The NOT gate performs the basic logical function called inversion or complementation. NOT gate is also called inverter. The purpose of this gate is to convert one logic level into the opposite logic level. It has one input and one output. When a HIGH level is applied to an inverter, a LOW level appears on its output and vice versa.

If X is the input, then output F can be represented mathematically as F = X', Here apostrophe (') denotes the NOT (inversion) operation. There are a couple of other ways to represent inversion, F= !X, here ! represents inversion. Truth table and NOT gate symbol is shown in the figure below.

NOT gate using "transistor-resistor" logic is shown in the figure below, where X is the input and F is the output.

When X = 1, The transistor input pin 1 is HIGH, this produces the forward bias across the emitter base junction and so the transistor conducts. As the collector current flows, the voltage drop across RL increases and hence F is LOW.

When X = 0, the transistor input pin 2 is LOW: this produces no bias voltage across the transistor base emitter junction. Thus Voltage at F is HIGH.

**BUF Gate**

Buffer or BUF is also a gate with the exception that it does not perform any logical operation on its input. Buffers just pass input to output. Buffers are used to increase the drive strength or sometime just to introduce delay. We will look at this in detail later.

If X is the input, then output F can be represented mathematically as F = X. Truth table and symbol of the Buffer gate is shown in the figure below.

**NAND Gate**

NAND gate is a cascade of AND gate and NOT gate, as shown in the figure below. It has two or more inputs and only one output. The output of NAND gate is HIGH when any one of its input is LOW (i.e. even if one input is LOW, Output will be HIGH).

If X and Y are two inputs, then output F can be represented mathematically as F = (X.Y)', Here dot (.) denotes the AND operation and (') denotes inversion. Truth table and symbol of the N AND gate is shown in the figure below.

**NOR Gate**

NOR gate is a cascade of OR gate and NOT gate, as shown in the figure below. It has two or more inputs and only one output. The output of NOR gate is HIGH when any all its inputs are LOW (i.e. even if one input is HIGH, output will be LOW).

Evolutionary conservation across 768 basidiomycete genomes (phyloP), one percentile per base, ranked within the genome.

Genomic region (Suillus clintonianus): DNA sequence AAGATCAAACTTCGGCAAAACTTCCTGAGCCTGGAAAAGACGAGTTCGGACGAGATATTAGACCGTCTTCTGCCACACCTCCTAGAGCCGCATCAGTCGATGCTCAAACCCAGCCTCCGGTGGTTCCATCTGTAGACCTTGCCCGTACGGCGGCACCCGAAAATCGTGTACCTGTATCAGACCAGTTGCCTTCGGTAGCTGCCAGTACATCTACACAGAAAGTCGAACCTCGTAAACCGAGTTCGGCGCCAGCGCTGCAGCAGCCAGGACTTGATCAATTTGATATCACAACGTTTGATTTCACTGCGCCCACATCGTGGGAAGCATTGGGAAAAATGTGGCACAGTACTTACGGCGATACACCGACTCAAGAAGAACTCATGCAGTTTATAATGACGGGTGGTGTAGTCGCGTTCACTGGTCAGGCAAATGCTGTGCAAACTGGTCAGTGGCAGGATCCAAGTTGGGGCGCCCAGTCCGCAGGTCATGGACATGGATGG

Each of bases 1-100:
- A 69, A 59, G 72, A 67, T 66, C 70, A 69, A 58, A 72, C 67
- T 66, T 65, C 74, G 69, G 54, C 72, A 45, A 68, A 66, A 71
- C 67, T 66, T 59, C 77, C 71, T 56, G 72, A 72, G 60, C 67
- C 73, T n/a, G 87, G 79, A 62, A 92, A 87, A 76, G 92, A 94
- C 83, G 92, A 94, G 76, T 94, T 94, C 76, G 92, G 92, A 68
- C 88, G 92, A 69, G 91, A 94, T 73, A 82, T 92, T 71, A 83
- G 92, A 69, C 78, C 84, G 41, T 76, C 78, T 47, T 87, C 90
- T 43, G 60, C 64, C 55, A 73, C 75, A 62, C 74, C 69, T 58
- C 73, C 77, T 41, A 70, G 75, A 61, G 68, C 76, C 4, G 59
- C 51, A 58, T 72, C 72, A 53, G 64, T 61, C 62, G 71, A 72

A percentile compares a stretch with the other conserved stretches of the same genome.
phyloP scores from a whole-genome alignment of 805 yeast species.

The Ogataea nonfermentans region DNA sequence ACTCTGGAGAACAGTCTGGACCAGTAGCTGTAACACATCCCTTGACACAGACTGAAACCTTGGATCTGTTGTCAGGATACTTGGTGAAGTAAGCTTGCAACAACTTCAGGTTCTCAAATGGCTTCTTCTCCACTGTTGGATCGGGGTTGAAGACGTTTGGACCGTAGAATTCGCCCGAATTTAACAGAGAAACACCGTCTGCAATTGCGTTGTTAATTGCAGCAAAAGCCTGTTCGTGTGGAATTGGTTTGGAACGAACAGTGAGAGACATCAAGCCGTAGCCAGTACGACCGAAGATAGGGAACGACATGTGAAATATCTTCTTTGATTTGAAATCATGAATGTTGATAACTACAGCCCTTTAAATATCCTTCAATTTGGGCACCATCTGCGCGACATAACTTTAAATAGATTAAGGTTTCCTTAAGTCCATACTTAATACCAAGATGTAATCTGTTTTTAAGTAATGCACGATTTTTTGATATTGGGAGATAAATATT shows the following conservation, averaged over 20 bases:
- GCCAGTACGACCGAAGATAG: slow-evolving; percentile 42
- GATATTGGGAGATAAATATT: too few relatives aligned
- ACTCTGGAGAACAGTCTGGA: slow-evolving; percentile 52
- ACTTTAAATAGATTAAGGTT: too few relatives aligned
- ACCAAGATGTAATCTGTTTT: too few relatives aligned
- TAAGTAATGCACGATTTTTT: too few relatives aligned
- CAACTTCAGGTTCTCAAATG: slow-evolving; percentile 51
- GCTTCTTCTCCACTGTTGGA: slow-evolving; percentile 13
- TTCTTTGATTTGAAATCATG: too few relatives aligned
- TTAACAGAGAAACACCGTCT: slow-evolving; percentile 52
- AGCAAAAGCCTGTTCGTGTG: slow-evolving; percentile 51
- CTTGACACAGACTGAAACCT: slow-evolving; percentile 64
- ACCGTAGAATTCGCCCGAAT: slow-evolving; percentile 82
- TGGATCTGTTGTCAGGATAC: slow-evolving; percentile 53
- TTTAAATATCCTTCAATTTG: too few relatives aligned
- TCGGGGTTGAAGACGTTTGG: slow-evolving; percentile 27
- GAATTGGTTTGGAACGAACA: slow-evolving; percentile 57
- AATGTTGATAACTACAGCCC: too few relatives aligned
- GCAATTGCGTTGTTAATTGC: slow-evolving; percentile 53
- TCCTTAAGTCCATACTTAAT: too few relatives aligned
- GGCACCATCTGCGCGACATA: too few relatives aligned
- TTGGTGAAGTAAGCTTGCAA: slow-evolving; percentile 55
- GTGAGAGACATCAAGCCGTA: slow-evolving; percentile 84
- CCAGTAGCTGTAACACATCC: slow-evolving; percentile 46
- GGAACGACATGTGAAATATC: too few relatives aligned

**XOR Gate**

An Exclusive-OR (XOR) gate is gate with two or three or more inputs and one output. The output of a two-input XOR gate assumes a HIGH state if one and only one input assumes a HIGH state. This is equivalent to saying that the output is HIGH if either input X or input Y is HIGH exclusively, and LOW when both are 1 or 0 simultaneously.

**XNOR Gate**

An Exclusive-NOR (XNOR) gate is gate with two or three or more inputs and one output. The output of a two-input XNOR gate assumes a HIGH state if all the inputs assumes same state. This is equivalent to saying that the output is HIGH if both input X and input Y is HIGH exclusively or same as input X and input Y is LOW exclusively, and LOW when both are not same.

**Universal Gates**

Universal gates are the ones which can be used for implementing any gate like AND, OR and NOT, or any combination of these basic gates; **NAND and NOR gates are universal gates.** But there are some rules that need to be followed when implementing NAND or NOR based gates.

**Ref: **1)** ****A.P Godse & D.A Godse “Digital Electronics”, Technical publications, Pune, Revised **edition, 2008. Pg.No:3.1-3.17.

2) **Morris Mano M. and Michael D. Ciletti, “Digital Design”, IV**Pearson**Edition,**Education, 2008. Pg.No:57.